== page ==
The saying goes that if you live long enough you’ll have seen it all. Well, I guess I’ve lived long enough to see many surprising things. I don’t proclaim to have “seen it all”, but I’ve been witness to some events that one would have never predicted.
On October 14, 1964 it was announced that Dr. Martin Luther King would be awarded the Nobel Peace Prize for his efforts in the civil rights movement. Fifty-seven years ago, in December of 1964 Dr. Martin Luther King traveled to Oslo, Sweden to take possession of the highest award a civilian can achieve. At age thirty-five he was the youngest ever recipient of the prize and the first ever from the state of Georgia.
If you were not aware during the sixties and seventies, it was a time of great turmoil. Thousands were marching in the streets demanding equality and an end to the war in Viet Nam. Riots were taking place in the cities and the police were enforcing “law and order” very vigorously.
In retrospect, it’s odd to think about two major movements, anti-war and civil rights, occurring at the same time. There was plenty of dissatisfaction for the way things were going from a lot of people. It’s a miracle some moron didn’t suggest storming the Capitol. Some 250,000 protesters did come to the Capitol in the “March To Washington”. Peacefully, I might add. Hmmmm.
In the midst of this turmoil, Dr. Martin Luther King was rallying his followers and pushing forward with the civil rights movement. His philosophy was one of non-violence. How one could rally people to march peacefully unarmed into police lines of truncheons and dogs and fire hoses is beyond me, but Dr. King did it. His efforts to demand equality without creating a blood bath did not go unnoticed by the world community. Unlike Ghandi, who King based his teachings on, King was honored by the Nobel committee. Dr. King was held up to the world as the example for how to achieve a goal without resorting to violence.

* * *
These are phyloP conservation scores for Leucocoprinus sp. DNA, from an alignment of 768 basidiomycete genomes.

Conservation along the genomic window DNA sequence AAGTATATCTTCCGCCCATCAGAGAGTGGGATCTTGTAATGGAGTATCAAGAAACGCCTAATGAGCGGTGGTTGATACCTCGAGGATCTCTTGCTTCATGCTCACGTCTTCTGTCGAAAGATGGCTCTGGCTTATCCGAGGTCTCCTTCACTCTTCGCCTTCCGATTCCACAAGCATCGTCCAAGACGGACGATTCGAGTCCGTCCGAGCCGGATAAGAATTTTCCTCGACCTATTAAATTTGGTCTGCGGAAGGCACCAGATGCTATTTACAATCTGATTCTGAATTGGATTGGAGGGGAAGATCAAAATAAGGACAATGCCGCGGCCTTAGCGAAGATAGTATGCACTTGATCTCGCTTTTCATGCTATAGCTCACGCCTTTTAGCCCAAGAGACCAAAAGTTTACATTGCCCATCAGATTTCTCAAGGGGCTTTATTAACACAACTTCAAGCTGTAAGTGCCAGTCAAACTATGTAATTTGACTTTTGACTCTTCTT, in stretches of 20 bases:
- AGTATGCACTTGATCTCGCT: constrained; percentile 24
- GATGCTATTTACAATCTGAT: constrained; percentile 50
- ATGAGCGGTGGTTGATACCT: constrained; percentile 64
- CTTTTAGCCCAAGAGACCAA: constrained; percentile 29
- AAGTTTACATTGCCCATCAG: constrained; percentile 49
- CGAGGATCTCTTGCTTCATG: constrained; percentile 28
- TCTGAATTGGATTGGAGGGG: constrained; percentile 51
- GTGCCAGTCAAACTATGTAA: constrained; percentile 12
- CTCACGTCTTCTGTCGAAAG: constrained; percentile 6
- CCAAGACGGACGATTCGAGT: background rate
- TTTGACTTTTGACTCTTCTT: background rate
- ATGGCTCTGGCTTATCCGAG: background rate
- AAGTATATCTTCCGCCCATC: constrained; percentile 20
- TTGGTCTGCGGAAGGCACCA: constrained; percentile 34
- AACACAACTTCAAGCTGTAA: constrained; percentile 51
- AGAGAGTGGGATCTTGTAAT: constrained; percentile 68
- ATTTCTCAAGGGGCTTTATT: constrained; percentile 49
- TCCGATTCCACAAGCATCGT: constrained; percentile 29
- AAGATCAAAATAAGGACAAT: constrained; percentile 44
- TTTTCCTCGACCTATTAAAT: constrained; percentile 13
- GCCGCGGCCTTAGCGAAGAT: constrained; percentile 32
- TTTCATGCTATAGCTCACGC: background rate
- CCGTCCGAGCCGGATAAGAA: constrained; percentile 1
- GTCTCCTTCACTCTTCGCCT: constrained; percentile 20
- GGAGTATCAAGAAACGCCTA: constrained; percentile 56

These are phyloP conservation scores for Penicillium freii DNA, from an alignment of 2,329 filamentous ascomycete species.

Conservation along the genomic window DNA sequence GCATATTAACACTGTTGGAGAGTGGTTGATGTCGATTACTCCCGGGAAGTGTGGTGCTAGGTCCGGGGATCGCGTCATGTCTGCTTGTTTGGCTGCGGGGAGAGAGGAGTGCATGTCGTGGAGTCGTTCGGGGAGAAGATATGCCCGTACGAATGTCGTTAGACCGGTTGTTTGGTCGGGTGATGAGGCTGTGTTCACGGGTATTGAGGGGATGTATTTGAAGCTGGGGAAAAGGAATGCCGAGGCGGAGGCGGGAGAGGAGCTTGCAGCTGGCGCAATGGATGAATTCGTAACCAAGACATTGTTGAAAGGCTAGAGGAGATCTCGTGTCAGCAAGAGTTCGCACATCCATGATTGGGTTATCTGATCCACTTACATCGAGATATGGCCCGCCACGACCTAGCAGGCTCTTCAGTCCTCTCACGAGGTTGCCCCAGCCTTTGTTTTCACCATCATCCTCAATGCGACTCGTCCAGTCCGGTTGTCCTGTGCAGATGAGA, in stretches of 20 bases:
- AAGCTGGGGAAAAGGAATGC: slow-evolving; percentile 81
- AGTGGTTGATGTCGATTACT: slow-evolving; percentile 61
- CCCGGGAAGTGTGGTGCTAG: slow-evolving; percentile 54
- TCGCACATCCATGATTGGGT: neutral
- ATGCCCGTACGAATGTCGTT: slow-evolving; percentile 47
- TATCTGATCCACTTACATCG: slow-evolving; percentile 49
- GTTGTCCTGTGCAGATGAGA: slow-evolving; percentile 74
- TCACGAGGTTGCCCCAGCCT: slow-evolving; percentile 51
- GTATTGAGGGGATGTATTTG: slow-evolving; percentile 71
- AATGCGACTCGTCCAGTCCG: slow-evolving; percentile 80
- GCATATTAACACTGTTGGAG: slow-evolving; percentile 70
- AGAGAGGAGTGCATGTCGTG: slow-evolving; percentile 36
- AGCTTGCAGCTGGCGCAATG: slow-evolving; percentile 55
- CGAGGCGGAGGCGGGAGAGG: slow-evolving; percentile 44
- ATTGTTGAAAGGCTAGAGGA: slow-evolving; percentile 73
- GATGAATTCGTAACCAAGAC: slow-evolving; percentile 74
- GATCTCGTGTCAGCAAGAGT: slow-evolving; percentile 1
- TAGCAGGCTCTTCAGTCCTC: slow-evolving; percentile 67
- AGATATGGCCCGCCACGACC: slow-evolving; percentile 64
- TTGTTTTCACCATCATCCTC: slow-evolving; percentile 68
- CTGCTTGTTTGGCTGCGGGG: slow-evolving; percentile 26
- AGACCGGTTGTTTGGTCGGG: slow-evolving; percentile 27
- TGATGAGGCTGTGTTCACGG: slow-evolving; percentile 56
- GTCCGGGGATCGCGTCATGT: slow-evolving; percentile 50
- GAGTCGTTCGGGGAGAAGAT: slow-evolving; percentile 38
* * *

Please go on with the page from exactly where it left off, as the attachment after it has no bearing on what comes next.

The excellent documentary, “Eyes On The Prize”, details the civil rights movement from 1954 through the mid 1980’s. I highly recommend watching it. There is nothing like actual footage taken from the time and place to give one a sense of what the black community was put through. Watching children bravely walking through throngs of hate-filled racists to attend school is something that should be part of every school’s curriculum. Those that have their panties in a bundle about the possibility of Critical Race Theory being taught in schools should be exposed to the footage non-stop like Malcolm McDowell in “A Clockwork Orange” until they get it. It might take some people a long time to get it, but it will be worth the effort if we can get some of these white supremacists to see the light, or at least admit that there is one at the end of the tunnel.
Speaking of the people unaffected by Dr. King’s message, I’m still amazed at how bold and upfront these people are. I guess generations of prosecutorial immunity have emboldened this generation of haters to move beyond their forebears. Where Dr. King and his 200,000 followers could have easily taken the Capitol on that day in August of 1963, they didn’t. Didn’t even try. They were there to make their grievances known peacefully. As a bit of serendipity, they got to listen to the greatest speech Dr. King ever gave, his “I Have A Dream” speech. Contrast that with the January 6th insurrection and you get a sense of the quality of the men running both movements. One leader would not use violence in the pursuit of his goals. The other would use his minions to attack the police and anyone else who stood in the way of his attempted coup.
Speaking of the attempted coup, please watch “Four Hours At The Capitol”. Contrast the actions of the crowds trying to overturn the election and think about what a difference a responsible leader makes to the actions of his crowd. Dr. Martin Luther King was a true leader. He talked the talk and he walked the walk. He led by example and the world is a better place because he walked among us. He was taken far too soon.